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  • Katie Calautti

The Adventures of an Amateur Forager

In my former Brooklyn backyard: concrete, a broken plastic chair, garbage tumbleweeds.

In my current rural New Jersey backyard:

Things have changed a bit, and that’s putting it lightly. I don’t just have grass, I have limitless farmland upon which to traipse, twirl my skirt (lol just kidding no one wears those out here, have you heard of TICKS?!), and forage. Yes...forage. As in: identify and gather edible plants and fungi, and then eat them. Sounds relatively simple, right?

Well, it isn’t—not if you’re a person even remotely disinclined to being poisoned. The sheer volume of Harmless Things that look like Toxic Things is overwhelming enough to put you off your factory farmed dinner. Which is why fungi are way, way at the bottom of my gathering to-do list. That stuff is varsity-level identification. An herbalist once told me there are old mushroom foragers and there are bold mushroom foragers, and never the twain shall meet. So yeah, point me in the direction of the mildest leafy green, please and thank you.

Despite my very rational disinclinations, curiosity has gotten the better of me, and I have—thanks in large part to my very savvy landlord and the tutorials of Catskills-based naturalist Laura Silverman of The Outside Institute—managed to dip my toe into the deep, dark waters of foraging over the past year. As evidenced by the fact that I am, at present, still alive, it’s been a rousing success!

My first foraging foray was harvesting watercress in front of our farm’s spring house this past March. What is a spring house, you ask? Before the advent of ice delivery and refrigeration, people placed their perishables in cool running water—and to keep that water clear of leaves, twigs, and scavenging animals, they built small structures to enclose a section of the spring. Our little stone sweetie dates back to 1847, when the property was built, but it’s currently boarded up and no one has been inside for decades. Yet the spring still runs, and within it: a bright green carpet of peppery watercress.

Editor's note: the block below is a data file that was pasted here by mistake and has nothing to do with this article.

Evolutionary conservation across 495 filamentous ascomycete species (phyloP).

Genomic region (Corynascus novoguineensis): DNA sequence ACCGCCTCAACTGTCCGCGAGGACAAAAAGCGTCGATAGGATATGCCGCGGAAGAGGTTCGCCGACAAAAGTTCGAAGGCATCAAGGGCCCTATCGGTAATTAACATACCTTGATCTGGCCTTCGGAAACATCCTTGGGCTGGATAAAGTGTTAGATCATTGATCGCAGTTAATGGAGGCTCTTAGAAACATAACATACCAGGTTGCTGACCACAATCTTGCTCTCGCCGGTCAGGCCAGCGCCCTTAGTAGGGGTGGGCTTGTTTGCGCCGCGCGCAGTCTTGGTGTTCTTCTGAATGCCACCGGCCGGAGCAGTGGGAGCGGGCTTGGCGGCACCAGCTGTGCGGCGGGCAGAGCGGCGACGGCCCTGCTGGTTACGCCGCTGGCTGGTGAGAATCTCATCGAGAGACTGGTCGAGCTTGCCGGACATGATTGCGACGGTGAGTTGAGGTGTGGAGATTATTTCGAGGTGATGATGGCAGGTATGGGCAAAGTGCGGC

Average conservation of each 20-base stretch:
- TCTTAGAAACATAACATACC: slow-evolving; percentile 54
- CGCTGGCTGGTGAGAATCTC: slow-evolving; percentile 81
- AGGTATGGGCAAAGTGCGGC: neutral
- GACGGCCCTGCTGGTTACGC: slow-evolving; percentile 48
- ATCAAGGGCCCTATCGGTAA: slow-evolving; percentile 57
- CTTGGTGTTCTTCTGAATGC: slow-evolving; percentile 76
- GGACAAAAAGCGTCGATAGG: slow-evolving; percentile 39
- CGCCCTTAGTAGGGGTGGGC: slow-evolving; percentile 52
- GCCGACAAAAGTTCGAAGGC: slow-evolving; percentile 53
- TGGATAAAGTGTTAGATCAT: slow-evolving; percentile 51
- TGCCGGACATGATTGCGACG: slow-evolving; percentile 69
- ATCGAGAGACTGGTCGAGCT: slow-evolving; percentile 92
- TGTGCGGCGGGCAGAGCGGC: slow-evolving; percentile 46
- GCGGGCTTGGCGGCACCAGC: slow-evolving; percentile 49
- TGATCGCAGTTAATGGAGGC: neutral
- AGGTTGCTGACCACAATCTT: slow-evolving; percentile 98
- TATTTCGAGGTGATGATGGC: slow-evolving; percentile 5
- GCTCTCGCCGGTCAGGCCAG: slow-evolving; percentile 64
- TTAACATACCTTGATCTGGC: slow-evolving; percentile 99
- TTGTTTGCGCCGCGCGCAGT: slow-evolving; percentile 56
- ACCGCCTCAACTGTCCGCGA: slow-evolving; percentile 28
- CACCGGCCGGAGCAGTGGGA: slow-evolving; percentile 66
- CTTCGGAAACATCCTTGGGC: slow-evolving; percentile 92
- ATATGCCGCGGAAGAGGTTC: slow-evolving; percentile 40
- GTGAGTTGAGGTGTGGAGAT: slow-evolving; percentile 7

My landlord advised me to bring a long knife so I could cut the stems right above the floating roots (I grabbed a bread knife—I’m running a humble operation, here). I also wore gloves to protect from creepy crawlies. All in all, it was a reasonably straightforward experience. The cleaning, though? Notsomuch.

I left the watercress soaking in a bowl of water in my kitchen sink for a few hours, during which dozens of small snails emerged. I intermittently transported them into the yard before I realized it would’ve made much more sense to leave the bowl soaking on the porch so my little mollusca friends could escape directly into nature. Next year! All said, the watercress made a delicious omelette and sandwich ingredient at a time when the local growing season hadn’t begun yielding produce. Especially during quarantine, the ability to walk into the yard and grab fresh veggies was a gift!

Next, and slightly more involved, was harvesting field garlic. The tubular green shoots appear in open fields around the end of April, and you can smell them heating in the sun before you see them—it’s like having a grocery aisle of scallions bursting forth across your lawn. I watched approximately 1000 YouTube videos about how to pull them up (dig deep, wide holes so you can unearth the bulbs about four inches beneath the topsoil), grabbed my trusty Hori Hori knife (a shovel-knife-ruler hybrid, here’s mine), and headed to the back field. It was...labor intensive!

Then I took my haul back to the cottage patio and cleaned the caked-on dirt off the roots. Beneath all that grime was so much flavorful beauty! I used them to top pizza, season salad dressings, and generally in place of onion and garlic in my recipes.

Then, in May, a small patch of wild mint (yes, that is apparently a thing!) sprouted outside my cottage’s kitchen door.

You better believe I plucked a bowlful of leaves and threw them in the dehydrator (I bought mine for forty bucks at the local Walmart) to make some crazy fresh, surprisingly potent tea.

Speaking of refreshing herbal beverages, I did a double-take when an unsuspecting bush bloomed in the side yard this July. I thought it was hibiscus, but my landlord told me it’s a cousin of the flower, called Rose of Sharon.

Like hibiscus, the whole plant is edible, so I grabbed a bunch of the blushing beauties, removed the petals, and dehydrated them to make a mildly grape-flavored Vitamin C-rich tea.

Last but not least, another stealth July miracle: the wineberry. These wild raspberries grow alongside the trail near the farm, and I thought they were a trick at first. How could the swell of daily hikers and bikers breeze by these ripe bejeweled gems without sampling one or twelve?

Alas, there are no poisonous raspberry doppelgangers and these cuties are 100% edible and 1000% yum, so every oblivious trailblazer’s loss was my gain. I spent the better part of an hour picking a large containers’ worth, and they stayed fresh in the fridge for twice the lifespan of farmstand raspberries.

So, after all that, my hard-won foraging advice thus far is: Google furiously, always ask for a second opinion before you eat, and bon appetit!


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